“When a user has intent, their experience is actually a little bit different versus when you tell them, ‘Hey use this thing, and tell me if it’s usable or not.’” – Mostafa Elhefnawy, SnapTravel Senior Product Manager
Session recordings, also known as session replays or visitor recordings, are renderings of real actions taken by users or visitors as they use a site or product.
Although session recordings might look like qualitative research (e.g. user tests), they’re more like quantitative research (e.g. analytics). Session recordings help you see what is happening, not why it’s happening.
Recordings can help reveal stumbling blocks, technical issues, and opportunities for improvements. They’ll also help you to come up with hypotheses for further research and improvements, and get a feel for what real usage is like.
Unlike user tests, recordings help you see how users with real intent use your product.
To get started tracking session recordings, you need to install a third-party tool like Hotjar or FullStory. These tools allow you to record user actions on your website or in your product by targeting specific pages, or full sessions.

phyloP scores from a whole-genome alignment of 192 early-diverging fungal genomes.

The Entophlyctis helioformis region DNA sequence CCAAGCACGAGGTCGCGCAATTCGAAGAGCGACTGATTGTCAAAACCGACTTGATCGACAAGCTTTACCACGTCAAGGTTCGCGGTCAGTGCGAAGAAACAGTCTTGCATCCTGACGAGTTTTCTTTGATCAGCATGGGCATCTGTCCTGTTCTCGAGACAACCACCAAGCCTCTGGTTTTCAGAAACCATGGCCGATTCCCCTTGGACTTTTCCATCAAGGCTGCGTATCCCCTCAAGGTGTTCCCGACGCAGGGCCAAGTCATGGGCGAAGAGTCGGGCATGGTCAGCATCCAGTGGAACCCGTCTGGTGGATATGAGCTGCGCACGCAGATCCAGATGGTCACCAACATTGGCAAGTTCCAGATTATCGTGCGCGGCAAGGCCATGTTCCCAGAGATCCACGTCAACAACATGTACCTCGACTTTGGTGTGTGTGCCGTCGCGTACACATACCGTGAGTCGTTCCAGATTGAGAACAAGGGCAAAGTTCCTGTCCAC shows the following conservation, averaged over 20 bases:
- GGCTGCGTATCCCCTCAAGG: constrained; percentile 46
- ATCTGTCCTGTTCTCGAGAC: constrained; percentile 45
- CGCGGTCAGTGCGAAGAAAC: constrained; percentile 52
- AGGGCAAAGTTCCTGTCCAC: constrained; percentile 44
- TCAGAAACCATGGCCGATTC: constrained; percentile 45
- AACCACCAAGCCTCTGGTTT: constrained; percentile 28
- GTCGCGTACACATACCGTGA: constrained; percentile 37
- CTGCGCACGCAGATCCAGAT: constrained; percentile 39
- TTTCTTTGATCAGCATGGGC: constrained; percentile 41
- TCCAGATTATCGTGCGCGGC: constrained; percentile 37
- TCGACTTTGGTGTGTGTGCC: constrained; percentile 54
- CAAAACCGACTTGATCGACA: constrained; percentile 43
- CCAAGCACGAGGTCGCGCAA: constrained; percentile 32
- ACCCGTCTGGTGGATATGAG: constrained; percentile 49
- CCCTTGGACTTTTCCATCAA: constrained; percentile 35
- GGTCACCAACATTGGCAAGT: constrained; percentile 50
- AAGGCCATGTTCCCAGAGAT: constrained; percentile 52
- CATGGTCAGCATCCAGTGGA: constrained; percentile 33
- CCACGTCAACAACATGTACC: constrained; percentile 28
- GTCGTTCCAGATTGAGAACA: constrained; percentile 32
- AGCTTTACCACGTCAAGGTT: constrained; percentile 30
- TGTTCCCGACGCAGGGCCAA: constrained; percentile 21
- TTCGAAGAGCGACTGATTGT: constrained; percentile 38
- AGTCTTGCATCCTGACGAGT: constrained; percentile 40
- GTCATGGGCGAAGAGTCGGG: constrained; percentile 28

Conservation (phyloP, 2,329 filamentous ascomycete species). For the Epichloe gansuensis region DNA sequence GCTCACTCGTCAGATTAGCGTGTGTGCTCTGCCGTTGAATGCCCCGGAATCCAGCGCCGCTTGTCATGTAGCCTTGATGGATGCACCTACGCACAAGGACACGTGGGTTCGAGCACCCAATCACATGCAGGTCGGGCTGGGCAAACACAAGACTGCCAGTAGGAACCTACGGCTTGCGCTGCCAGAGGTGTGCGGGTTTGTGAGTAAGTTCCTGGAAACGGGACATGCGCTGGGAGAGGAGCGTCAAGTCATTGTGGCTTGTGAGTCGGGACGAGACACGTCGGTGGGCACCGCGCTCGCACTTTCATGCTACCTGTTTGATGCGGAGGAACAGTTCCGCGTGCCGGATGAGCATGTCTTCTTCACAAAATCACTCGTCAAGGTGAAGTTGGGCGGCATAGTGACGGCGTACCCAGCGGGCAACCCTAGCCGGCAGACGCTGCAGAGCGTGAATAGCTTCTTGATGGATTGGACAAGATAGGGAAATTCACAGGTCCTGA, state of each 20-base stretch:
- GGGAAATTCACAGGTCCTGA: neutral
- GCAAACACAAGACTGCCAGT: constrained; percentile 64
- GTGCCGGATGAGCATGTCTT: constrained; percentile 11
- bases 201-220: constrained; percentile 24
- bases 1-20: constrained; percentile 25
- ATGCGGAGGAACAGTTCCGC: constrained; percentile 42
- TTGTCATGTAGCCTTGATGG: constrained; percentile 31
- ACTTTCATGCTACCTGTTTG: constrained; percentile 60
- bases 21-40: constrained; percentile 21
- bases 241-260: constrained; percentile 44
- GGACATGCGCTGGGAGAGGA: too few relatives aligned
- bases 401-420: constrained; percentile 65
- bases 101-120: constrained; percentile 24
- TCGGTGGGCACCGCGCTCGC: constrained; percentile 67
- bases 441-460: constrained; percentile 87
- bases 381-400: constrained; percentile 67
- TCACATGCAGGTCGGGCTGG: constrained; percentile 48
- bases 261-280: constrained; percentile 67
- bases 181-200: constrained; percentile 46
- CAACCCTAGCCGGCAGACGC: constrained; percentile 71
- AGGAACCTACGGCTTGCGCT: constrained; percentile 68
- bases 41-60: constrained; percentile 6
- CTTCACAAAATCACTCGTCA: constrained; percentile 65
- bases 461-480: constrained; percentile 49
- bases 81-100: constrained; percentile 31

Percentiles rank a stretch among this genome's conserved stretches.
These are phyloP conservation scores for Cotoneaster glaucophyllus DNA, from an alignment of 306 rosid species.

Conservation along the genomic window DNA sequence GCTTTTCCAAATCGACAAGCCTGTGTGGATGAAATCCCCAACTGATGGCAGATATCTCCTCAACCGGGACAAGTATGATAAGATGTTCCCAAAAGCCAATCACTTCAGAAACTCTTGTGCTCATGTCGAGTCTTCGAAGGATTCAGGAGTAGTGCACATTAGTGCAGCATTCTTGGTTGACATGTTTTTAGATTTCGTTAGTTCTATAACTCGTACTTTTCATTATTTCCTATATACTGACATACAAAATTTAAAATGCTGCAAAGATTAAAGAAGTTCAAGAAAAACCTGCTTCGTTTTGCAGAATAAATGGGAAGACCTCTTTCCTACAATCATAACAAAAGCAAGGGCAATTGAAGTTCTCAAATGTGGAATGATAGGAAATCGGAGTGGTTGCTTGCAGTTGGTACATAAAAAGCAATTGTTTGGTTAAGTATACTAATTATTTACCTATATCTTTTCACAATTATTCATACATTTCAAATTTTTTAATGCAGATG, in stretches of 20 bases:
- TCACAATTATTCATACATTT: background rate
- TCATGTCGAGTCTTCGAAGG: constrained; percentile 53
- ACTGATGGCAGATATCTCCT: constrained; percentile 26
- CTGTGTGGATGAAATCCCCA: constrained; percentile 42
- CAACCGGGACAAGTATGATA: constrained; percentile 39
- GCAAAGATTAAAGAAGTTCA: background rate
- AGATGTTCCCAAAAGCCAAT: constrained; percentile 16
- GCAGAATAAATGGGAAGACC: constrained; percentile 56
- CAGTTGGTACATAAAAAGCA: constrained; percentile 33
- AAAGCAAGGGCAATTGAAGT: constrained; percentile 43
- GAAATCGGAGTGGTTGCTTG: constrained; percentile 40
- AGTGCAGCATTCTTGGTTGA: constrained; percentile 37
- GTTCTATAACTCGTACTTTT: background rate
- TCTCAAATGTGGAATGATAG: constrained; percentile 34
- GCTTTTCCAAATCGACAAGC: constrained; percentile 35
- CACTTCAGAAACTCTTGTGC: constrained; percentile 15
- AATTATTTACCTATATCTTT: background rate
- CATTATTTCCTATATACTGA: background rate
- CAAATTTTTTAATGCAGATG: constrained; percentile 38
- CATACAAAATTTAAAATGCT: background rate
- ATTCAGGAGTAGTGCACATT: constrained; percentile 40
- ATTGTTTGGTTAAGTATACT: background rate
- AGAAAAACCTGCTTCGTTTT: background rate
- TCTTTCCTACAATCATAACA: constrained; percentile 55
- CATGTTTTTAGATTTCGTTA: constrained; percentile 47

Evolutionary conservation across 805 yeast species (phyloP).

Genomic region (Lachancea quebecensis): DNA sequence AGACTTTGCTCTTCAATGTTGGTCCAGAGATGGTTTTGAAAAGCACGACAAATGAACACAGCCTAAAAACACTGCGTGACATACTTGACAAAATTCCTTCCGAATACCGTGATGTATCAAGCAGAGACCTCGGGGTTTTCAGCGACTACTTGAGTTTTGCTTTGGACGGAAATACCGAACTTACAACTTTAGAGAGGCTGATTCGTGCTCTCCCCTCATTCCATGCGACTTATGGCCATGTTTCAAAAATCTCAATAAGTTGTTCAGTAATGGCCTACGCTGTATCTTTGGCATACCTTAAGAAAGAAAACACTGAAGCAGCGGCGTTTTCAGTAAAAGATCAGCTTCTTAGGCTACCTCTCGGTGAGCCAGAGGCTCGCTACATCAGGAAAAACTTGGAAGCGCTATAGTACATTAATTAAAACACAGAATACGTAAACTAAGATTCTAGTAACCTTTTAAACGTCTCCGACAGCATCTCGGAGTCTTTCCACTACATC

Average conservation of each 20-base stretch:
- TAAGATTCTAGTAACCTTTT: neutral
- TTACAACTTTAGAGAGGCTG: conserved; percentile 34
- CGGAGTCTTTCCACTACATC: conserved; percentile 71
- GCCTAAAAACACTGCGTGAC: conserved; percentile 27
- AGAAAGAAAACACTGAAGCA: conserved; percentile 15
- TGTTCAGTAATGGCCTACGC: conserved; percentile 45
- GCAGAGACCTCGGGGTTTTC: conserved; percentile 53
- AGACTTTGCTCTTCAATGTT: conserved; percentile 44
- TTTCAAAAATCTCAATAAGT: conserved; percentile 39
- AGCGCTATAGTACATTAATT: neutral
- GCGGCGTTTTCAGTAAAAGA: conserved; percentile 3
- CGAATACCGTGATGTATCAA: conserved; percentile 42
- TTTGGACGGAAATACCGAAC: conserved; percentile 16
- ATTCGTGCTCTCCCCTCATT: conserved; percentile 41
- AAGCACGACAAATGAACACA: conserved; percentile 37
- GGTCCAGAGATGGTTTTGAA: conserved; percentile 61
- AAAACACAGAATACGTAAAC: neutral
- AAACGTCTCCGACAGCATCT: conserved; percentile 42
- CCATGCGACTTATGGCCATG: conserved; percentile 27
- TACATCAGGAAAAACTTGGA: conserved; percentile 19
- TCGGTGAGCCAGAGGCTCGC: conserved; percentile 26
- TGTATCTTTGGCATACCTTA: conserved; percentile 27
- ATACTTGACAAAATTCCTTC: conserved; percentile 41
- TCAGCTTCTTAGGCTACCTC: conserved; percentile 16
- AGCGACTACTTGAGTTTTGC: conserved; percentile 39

Initially, it’s a good idea to record all sessions, even quick bounces—visitors leaving almost instantly. Don’t be too restrictive. Leave room for discoveries.
How to Analyze Session Recordings
Watch all recordings in their entirety. Focus on the sequences of events, how users navigate, where they hesitate or get stuck, the core tasks they try to get done, bugs, clicks in the wrong places, and drop off points.
Compare the lengthiest sessions to the quickest, and the most successful to the least. Are there any patterns that emerge?
Take note of the issues. Once you’re starting to get a sense of what normal usage looks like, start evaluating alternate flows and digging deeper into core actions.
At this stage, it’s more about understanding the value, the desire to use the product, and the friction points than trying to improve the product’s usability.
Most session replay tools will allow you to search, tag, and share sessions based on select actions. This can be a useful way to track and compare reactions as you move forward.
It can be tempting, when looking at the feature sets of these tools, to start using heatmaps, funnels, or form analytics. However, these functionalities won’t be very useful at this stage.
Watching people with real intent use your product should help you to reveal opportunities for improving product value and discovery.
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